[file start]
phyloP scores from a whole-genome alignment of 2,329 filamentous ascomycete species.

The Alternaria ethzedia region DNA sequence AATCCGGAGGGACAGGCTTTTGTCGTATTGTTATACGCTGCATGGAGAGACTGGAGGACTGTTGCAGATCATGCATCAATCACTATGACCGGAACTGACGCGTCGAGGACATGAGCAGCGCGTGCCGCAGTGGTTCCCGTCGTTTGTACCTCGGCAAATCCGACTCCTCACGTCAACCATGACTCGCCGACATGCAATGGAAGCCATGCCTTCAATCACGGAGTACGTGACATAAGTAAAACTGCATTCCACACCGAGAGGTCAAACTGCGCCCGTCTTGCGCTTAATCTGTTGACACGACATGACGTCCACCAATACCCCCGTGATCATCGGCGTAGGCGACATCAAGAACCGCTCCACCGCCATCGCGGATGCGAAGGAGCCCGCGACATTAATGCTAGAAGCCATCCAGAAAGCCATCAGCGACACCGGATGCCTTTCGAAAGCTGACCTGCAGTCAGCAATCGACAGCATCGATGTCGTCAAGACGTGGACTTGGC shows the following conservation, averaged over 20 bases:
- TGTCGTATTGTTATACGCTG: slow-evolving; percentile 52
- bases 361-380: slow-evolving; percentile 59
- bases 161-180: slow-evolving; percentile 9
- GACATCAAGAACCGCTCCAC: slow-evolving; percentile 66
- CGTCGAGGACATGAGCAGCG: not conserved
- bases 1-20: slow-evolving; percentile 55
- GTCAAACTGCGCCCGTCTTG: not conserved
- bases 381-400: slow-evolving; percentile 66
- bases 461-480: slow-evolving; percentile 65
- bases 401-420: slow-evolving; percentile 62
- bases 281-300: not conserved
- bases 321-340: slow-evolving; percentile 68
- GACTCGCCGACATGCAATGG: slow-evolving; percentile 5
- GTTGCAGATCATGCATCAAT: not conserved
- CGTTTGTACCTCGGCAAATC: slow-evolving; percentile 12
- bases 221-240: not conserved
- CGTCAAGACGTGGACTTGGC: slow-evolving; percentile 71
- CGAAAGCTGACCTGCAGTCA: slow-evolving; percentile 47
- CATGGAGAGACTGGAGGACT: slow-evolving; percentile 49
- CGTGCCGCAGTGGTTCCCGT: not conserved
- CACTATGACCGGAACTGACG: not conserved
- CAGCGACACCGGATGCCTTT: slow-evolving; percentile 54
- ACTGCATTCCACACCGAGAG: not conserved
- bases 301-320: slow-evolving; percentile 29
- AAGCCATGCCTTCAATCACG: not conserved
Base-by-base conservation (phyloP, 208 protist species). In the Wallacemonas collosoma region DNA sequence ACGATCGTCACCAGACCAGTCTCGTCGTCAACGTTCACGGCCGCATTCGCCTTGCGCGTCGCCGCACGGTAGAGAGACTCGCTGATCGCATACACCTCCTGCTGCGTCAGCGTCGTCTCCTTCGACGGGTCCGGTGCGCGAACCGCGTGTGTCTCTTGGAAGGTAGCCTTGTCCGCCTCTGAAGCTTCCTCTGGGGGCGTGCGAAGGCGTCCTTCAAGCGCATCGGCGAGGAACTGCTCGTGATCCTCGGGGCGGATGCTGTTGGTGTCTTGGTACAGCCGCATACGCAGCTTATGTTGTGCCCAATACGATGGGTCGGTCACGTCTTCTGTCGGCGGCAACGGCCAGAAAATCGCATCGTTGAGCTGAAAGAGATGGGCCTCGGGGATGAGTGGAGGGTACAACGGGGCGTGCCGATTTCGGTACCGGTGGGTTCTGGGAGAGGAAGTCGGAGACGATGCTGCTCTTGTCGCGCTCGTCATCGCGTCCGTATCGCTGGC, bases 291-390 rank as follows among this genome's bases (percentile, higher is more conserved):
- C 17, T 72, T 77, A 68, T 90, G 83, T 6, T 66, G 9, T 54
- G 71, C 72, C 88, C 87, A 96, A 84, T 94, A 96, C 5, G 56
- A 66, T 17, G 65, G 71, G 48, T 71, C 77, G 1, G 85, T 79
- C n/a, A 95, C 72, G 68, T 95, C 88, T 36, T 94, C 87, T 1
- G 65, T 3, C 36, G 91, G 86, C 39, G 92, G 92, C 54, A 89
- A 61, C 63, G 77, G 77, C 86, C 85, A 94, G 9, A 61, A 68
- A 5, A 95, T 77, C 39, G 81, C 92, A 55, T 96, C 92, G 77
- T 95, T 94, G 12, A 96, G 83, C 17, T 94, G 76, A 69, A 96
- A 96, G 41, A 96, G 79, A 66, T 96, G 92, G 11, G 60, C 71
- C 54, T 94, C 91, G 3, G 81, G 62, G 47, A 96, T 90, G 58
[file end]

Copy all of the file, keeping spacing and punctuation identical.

phyloP scores from a whole-genome alignment of 2,329 filamentous ascomycete species.

The Alternaria ethzedia region DNA sequence AATCCGGAGGGACAGGCTTTTGTCGTATTGTTATACGCTGCATGGAGAGACTGGAGGACTGTTGCAGATCATGCATCAATCACTATGACCGGAACTGACGCGTCGAGGACATGAGCAGCGCGTGCCGCAGTGGTTCCCGTCGTTTGTACCTCGGCAAATCCGACTCCTCACGTCAACCATGACTCGCCGACATGCAATGGAAGCCATGCCTTCAATCACGGAGTACGTGACATAAGTAAAACTGCATTCCACACCGAGAGGTCAAACTGCGCCCGTCTTGCGCTTAATCTGTTGACACGACATGACGTCCACCAATACCCCCGTGATCATCGGCGTAGGCGACATCAAGAACCGCTCCACCGCCATCGCGGATGCGAAGGAGCCCGCGACATTAATGCTAGAAGCCATCCAGAAAGCCATCAGCGACACCGGATGCCTTTCGAAAGCTGACCTGCAGTCAGCAATCGACAGCATCGATGTCGTCAAGACGTGGACTTGGC shows the following conservation, averaged over 20 bases:
- TGTCGTATTGTTATACGCTG: slow-evolving; percentile 52
- bases 361-380: slow-evolving; percentile 59
- bases 161-180: slow-evolving; percentile 9
- GACATCAAGAACCGCTCCAC: slow-evolving; percentile 66
- CGTCGAGGACATGAGCAGCG: not conserved
- bases 1-20: slow-evolving; percentile 55
- GTCAAACTGCGCCCGTCTTG: not conserved
- bases 381-400: slow-evolving; percentile 66
- bases 461-480: slow-evolving; percentile 65
- bases 401-420: slow-evolving; percentile 62
- bases 281-300: not conserved
- bases 321-340: slow-evolving; percentile 68
- GACTCGCCGACATGCAATGG: slow-evolving; percentile 5
- GTTGCAGATCATGCATCAAT: not conserved
- CGTTTGTACCTCGGCAAATC: slow-evolving; percentile 12
- bases 221-240: not conserved
- CGTCAAGACGTGGACTTGGC: slow-evolving; percentile 71
- CGAAAGCTGACCTGCAGTCA: slow-evolving; percentile 47
- CATGGAGAGACTGGAGGACT: slow-evolving; percentile 49
- CGTGCCGCAGTGGTTCCCGT: not conserved
- CACTATGACCGGAACTGACG: not conserved
- CAGCGACACCGGATGCCTTT: slow-evolving; percentile 54
- ACTGCATTCCACACCGAGAG: not conserved
- bases 301-320: slow-evolving; percentile 29
- AAGCCATGCCTTCAATCACG: not conserved
Base-by-base conservation (phyloP, 208 protist species). In the Wallacemonas collosoma region DNA sequence ACGATCGTCACCAGACCAGTCTCGTCGTCAACGTTCACGGCCGCATTCGCCTTGCGCGTCGCCGCACGGTAGAGAGACTCGCTGATCGCATACACCTCCTGCTGCGTCAGCGTCGTCTCCTTCGACGGGTCCGGTGCGCGAACCGCGTGTGTCTCTTGGAAGGTAGCCTTGTCCGCCTCTGAAGCTTCCTCTGGGGGCGTGCGAAGGCGTCCTTCAAGCGCATCGGCGAGGAACTGCTCGTGATCCTCGGGGCGGATGCTGTTGGTGTCTTGGTACAGCCGCATACGCAGCTTATGTTGTGCCCAATACGATGGGTCGGTCACGTCTTCTGTCGGCGGCAACGGCCAGAAAATCGCATCGTTGAGCTGAAAGAGATGGGCCTCGGGGATGAGTGGAGGGTACAACGGGGCGTGCCGATTTCGGTACCGGTGGGTTCTGGGAGAGGAAGTCGGAGACGATGCTGCTCTTGTCGCGCTCGTCATCGCGTCCGTATCGCTGGC, bases 291-390 rank as follows among this genome's bases (percentile, higher is more conserved):
- C 17, T 72, T 77, A 68, T 90, G 83, T 6, T 66, G 9, T 54
- G 71, C 72, C 88, C 87, A 96, A 84, T 94, A 96, C 5, G 56
- A 66, T 17, G 65, G 71, G 48, T 71, C 77, G 1, G 85, T 79
- C n/a, A 95, C 72, G 68, T 95, C 88, T 36, T 94, C 87, T 1
- G 65, T 3, C 36, G 91, G 86, C 39, G 92, G 92, C 54, A 89
- A 61, C 63, G 77, G 77, C 86, C 85, A 94, G 9, A 61, A 68
- A 5, A 95, T 77, C 39, G 81, C 92, A 55, T 96, C 92, G 77
- T 95, T 94, G 12, A 96, G 83, C 17, T 94, G 76, A 69, A 96
- A 96, G 41, A 96, G 79, A 66, T 96, G 92, G 11, G 60, C 71
- C 54, T 94, C 91, G 3, G 81, G 62, G 47, A 96, T 90, G 58